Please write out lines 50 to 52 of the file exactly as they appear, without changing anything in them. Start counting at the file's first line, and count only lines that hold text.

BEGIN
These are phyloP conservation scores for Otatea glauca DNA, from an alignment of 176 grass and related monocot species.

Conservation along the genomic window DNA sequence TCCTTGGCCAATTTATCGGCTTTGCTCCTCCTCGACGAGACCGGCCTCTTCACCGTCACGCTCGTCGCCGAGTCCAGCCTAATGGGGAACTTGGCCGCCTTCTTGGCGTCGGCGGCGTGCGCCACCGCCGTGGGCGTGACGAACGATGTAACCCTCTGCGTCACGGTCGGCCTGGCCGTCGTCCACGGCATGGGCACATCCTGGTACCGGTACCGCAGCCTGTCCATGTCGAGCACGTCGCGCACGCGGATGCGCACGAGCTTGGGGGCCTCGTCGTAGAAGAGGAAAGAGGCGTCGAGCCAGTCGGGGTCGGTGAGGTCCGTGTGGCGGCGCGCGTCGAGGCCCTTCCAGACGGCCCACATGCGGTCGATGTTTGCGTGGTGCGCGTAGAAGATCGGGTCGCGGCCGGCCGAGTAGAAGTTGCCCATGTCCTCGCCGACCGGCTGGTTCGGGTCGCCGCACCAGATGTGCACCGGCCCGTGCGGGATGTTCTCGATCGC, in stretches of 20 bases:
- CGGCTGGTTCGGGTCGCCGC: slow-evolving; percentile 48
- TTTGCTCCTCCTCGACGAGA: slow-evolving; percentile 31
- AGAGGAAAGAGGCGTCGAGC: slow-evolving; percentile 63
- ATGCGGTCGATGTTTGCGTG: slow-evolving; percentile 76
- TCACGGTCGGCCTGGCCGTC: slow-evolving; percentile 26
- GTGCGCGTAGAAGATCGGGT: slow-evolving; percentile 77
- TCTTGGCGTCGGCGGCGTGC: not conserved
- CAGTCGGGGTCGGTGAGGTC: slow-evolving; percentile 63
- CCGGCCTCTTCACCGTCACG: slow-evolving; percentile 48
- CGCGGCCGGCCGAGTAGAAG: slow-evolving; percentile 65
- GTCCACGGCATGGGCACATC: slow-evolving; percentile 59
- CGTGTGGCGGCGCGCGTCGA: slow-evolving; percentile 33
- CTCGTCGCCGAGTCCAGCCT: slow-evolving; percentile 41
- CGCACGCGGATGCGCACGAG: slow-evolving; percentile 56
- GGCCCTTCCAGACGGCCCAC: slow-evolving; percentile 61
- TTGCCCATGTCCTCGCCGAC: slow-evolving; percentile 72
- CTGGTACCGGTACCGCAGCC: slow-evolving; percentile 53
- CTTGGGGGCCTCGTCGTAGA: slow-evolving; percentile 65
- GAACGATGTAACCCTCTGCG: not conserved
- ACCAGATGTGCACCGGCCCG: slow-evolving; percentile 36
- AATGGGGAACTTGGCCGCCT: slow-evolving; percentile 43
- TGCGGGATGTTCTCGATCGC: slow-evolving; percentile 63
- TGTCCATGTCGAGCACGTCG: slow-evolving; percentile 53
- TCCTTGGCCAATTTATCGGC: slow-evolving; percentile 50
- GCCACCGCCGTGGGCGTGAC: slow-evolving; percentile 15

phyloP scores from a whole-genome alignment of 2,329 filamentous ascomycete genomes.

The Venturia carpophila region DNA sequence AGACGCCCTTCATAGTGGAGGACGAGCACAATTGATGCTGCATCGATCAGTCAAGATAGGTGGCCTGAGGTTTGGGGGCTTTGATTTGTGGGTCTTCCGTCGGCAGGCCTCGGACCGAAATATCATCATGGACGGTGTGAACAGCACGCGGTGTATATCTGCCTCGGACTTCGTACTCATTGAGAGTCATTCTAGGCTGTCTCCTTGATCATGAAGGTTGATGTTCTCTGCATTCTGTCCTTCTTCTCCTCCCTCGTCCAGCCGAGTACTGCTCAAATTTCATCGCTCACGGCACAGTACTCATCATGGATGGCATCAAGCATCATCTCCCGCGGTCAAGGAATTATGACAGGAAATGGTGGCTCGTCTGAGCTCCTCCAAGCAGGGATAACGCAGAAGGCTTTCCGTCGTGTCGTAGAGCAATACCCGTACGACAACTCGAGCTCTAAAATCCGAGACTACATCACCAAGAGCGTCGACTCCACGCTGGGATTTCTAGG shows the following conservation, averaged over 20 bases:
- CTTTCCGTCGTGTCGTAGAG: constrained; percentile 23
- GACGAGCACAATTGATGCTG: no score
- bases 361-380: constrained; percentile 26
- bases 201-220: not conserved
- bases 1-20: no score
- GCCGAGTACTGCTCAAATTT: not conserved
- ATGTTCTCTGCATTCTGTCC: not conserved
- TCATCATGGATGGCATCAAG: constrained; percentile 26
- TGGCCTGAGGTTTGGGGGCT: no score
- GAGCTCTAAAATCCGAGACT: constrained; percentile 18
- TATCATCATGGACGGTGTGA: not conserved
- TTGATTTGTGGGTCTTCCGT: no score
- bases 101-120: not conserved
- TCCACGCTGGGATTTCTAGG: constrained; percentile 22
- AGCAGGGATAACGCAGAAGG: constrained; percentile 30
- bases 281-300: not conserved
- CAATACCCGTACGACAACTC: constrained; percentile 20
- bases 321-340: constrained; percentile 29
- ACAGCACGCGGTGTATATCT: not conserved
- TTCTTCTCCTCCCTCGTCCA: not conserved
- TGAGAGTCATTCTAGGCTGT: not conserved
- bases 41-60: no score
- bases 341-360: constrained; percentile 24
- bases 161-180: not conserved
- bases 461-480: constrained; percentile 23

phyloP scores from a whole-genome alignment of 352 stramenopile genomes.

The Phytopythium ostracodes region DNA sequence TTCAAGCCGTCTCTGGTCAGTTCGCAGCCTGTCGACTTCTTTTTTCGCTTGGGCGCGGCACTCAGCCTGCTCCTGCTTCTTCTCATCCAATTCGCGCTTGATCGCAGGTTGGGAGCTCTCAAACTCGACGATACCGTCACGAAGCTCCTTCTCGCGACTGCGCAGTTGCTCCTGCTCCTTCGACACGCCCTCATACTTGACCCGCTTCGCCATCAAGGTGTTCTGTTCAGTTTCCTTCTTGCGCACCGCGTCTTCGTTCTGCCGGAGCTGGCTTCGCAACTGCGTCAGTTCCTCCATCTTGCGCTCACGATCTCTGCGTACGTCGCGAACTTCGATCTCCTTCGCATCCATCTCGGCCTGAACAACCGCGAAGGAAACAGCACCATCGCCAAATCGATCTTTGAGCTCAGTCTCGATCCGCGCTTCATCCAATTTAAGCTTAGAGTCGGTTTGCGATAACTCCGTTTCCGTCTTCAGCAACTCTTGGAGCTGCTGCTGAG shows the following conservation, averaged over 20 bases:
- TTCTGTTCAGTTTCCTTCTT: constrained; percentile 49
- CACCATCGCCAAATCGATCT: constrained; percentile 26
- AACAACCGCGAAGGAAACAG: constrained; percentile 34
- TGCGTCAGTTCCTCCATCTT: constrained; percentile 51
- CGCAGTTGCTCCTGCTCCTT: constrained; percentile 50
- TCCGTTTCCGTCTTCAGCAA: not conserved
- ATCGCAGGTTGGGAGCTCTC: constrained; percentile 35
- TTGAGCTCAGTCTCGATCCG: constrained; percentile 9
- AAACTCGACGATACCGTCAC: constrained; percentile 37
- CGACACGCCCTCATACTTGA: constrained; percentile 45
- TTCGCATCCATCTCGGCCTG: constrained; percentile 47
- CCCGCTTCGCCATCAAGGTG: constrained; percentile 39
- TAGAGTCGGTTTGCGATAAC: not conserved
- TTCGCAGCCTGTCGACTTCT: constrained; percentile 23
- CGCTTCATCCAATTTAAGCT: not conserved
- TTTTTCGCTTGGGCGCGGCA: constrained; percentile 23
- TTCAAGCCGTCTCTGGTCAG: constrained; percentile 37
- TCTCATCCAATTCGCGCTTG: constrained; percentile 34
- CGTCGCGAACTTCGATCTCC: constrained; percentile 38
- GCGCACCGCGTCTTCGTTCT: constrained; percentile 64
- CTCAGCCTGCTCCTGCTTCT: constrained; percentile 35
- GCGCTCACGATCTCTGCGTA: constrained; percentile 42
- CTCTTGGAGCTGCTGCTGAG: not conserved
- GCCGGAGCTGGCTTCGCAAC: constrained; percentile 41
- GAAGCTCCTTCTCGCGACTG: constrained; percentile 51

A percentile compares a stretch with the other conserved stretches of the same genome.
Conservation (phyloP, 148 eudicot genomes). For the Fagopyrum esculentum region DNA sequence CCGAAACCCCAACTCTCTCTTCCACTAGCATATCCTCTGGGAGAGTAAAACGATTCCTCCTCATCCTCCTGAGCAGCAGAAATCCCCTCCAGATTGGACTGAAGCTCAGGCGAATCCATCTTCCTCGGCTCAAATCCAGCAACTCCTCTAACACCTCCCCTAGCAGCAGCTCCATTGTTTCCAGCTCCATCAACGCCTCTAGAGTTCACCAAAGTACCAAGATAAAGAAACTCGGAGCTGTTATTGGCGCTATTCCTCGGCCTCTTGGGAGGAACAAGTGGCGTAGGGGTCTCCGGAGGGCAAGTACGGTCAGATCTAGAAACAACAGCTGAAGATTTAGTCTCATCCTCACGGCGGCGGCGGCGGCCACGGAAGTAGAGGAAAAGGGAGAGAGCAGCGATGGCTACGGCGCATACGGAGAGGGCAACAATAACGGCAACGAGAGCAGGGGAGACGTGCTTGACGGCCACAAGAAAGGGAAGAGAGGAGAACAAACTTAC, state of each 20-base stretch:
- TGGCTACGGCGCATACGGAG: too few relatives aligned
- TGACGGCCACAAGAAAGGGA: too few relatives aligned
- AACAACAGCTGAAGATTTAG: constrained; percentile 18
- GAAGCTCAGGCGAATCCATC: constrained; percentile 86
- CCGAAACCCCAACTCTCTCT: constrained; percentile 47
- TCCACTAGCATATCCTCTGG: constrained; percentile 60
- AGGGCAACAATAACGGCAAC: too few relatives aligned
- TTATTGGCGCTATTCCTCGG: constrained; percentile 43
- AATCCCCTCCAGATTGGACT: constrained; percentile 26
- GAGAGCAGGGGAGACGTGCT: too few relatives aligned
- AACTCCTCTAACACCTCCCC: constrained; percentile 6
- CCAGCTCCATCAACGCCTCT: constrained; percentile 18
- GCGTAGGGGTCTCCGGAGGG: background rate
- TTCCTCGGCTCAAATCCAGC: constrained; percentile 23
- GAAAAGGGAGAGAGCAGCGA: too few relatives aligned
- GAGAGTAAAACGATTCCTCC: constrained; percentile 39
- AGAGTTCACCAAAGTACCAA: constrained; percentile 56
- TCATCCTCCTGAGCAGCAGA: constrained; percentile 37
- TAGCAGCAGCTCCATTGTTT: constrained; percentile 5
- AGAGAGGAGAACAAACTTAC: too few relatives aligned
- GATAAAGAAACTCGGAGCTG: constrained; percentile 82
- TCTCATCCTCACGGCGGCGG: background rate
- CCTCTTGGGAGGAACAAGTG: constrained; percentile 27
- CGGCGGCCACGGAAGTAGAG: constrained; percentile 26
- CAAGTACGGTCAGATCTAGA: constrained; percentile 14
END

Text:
- TGAGAGTCATTCTAGGCTGT: not conserved
- bases 41-60: no score
- bases 341-360: constrained; percentile 24